Mackerel – Brining the Fish

    Published: 06-16-2009
    Views: 35,429
    This video shows how to cook mackerel, specifically brining the fish.

    Barton Seaver: Hi, I am Barton Seaver. Today we are cooking with Mackerels. This is one of my favorite dishes. Its a Pan-seared Mackerel Fillet with toasted Almond Potatoes and a Lemon-Garlic Gremolata. Now in this segment, what I am going to be showing you how to do is brining the fish. Brining fish, I think is one of the most important things that you can do as it adds so much moisture, so much flavor into almost anything. In fact the only fish that I dont brine is Tuna, just because it changes the color and the texture of the outside, but Mackerel bears very, very well with brining. Its very simple to do, only takes about ten minutes. So what I have here is approximately 3 or 4 cups of cold water. Now cold water is important because you dont want to warm the fish up and possibly cook it. I also have salt and sugar. I have about two tablespoons of salt and one table spoon of sugar, which is a good ratio. What we are trying to do is make a mixture that tastes a little bit like sea water.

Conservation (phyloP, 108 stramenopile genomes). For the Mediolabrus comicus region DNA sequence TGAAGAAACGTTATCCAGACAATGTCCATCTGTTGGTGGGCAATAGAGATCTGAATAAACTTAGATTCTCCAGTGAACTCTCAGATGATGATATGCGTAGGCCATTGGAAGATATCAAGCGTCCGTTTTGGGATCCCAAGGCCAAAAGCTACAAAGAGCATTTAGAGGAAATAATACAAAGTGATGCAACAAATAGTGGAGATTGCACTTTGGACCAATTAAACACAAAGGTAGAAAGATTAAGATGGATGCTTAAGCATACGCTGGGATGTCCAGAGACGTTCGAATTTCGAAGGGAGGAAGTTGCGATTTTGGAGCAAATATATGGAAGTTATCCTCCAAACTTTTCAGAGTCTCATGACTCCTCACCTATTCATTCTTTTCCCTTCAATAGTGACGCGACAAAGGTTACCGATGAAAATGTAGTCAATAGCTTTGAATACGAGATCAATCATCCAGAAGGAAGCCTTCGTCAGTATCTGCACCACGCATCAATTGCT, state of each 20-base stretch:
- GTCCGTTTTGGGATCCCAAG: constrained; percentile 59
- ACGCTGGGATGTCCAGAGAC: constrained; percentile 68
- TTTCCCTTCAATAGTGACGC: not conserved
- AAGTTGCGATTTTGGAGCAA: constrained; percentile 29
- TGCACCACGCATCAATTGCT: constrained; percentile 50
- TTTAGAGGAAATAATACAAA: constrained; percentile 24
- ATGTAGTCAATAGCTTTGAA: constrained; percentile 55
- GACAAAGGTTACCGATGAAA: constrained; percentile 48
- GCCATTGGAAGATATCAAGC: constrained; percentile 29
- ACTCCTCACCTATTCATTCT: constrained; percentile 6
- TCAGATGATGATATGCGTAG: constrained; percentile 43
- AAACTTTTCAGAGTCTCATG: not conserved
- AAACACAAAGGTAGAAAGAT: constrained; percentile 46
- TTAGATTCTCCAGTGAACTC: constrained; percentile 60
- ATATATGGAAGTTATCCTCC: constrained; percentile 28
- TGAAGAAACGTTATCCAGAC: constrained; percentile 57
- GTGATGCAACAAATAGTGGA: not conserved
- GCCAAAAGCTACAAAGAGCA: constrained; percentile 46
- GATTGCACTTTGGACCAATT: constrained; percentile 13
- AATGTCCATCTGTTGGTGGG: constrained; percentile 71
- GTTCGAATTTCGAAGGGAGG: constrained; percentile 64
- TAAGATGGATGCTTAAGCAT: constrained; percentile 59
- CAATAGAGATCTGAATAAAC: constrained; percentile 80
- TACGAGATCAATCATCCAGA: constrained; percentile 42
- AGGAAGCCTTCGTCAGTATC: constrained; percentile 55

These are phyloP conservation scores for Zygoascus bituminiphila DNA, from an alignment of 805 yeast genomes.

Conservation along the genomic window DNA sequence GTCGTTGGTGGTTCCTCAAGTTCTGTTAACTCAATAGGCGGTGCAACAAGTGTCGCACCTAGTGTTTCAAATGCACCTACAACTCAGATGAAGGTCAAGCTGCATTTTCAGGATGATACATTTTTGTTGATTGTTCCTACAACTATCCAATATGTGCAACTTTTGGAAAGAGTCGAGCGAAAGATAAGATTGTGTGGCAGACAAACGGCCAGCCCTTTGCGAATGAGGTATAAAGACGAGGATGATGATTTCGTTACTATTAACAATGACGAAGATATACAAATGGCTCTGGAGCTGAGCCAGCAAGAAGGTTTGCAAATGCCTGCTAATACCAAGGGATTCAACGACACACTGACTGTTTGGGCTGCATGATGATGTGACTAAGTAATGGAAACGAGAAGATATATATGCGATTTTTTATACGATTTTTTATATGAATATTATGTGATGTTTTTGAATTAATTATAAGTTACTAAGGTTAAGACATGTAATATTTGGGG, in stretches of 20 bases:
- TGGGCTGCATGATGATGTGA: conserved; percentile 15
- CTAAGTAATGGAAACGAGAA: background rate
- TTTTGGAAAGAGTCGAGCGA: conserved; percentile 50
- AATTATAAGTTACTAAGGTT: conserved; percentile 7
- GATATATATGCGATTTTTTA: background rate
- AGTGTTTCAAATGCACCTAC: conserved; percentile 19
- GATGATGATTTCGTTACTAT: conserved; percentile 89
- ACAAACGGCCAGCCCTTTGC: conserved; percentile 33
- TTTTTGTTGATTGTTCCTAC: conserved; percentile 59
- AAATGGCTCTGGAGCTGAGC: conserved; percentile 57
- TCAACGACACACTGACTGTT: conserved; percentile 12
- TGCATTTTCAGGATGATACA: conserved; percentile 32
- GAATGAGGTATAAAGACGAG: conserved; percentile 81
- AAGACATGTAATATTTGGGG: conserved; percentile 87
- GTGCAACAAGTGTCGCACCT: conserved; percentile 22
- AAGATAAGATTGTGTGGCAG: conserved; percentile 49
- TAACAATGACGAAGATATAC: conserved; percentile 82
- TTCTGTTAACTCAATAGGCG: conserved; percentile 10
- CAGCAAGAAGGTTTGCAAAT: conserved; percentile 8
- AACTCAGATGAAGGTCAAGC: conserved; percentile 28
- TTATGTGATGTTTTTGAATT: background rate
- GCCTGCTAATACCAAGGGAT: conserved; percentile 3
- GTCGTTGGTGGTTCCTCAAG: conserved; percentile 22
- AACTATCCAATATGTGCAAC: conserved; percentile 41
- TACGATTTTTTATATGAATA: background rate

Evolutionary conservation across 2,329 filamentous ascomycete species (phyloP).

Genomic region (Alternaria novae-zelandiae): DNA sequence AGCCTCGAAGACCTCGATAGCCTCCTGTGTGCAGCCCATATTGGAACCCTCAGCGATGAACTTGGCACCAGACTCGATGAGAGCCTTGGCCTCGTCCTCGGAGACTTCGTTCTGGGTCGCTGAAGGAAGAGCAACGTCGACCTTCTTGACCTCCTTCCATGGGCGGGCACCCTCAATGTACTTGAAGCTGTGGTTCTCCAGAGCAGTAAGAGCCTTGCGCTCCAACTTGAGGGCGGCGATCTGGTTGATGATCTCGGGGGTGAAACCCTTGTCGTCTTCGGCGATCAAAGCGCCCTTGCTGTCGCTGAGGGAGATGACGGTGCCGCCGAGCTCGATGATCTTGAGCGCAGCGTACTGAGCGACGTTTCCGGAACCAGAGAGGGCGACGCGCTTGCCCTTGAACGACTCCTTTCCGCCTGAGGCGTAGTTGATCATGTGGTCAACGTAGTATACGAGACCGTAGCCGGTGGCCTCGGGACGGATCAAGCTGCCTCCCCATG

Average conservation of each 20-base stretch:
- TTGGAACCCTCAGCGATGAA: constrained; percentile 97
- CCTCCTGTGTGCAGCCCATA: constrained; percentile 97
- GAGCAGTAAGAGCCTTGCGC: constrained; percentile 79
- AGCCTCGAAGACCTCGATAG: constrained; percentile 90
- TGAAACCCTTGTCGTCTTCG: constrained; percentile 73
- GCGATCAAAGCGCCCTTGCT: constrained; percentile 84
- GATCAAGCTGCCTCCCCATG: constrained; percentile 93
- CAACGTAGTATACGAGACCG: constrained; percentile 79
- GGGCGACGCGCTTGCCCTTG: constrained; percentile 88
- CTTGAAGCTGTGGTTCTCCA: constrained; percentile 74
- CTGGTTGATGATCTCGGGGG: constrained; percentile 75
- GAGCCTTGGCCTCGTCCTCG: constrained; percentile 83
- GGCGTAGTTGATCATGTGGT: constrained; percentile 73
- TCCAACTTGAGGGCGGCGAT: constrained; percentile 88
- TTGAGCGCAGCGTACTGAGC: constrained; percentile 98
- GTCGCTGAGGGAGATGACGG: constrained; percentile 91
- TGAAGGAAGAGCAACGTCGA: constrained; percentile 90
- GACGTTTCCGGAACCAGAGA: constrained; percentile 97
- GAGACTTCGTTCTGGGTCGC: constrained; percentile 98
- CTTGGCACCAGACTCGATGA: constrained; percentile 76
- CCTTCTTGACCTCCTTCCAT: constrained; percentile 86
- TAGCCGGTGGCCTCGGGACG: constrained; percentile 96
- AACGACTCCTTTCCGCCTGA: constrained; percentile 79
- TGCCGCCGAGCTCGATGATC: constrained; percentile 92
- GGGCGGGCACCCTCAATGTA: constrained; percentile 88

Now what brining does to the fish is that it draws out some of the proteins as well as sort of injecting a little bit of moisture into it as well as seasoning the fillet all the way throughout. So you get a better flavor that taste more like it is, sort of highlights the freshness of the product as well as it gives you a little bit more leeway in the cooking of it. Its a little bit more forgiving before you end up with dried out fish. So as I said we have about four cups of water, about two tablespoons of salt, one table spoon of sugar. Now I tend to use kosher salt because it dissolves very easily as well as it has a real good texture to the finger. So you can actually physically tell how much salt you are adding into it. Once you get trained to using one salt, it becomes very difficult to use another kind. So kosher salt, a little bit of sugar, mix that in there. Now dont be afraid of salt. I think one of the greatest mistakes that most home cooks make is two-fold. One is that they use too much heat, slow down, cook things slowly and they dont use enough salt. Salt enhances natural flavors, makes things taste more like what they are. So I am just going to spend a few minutes here, just trying to get that salt and sugar dissolved in there and its not wholly important to get all of it dissolved because that will happen over the course but -- and then we will take our Mackerel fillets, we have boneless Mackerel fillet with the skin still on. I will just lay them in the water, its that simple. Now well just let them sit in there for -- Mackerel fillet about that thick, probably take about 5-7 minutes and once they are done, well pull them out and just pat them dry with a paper towel and set them, we are ready to start cooking.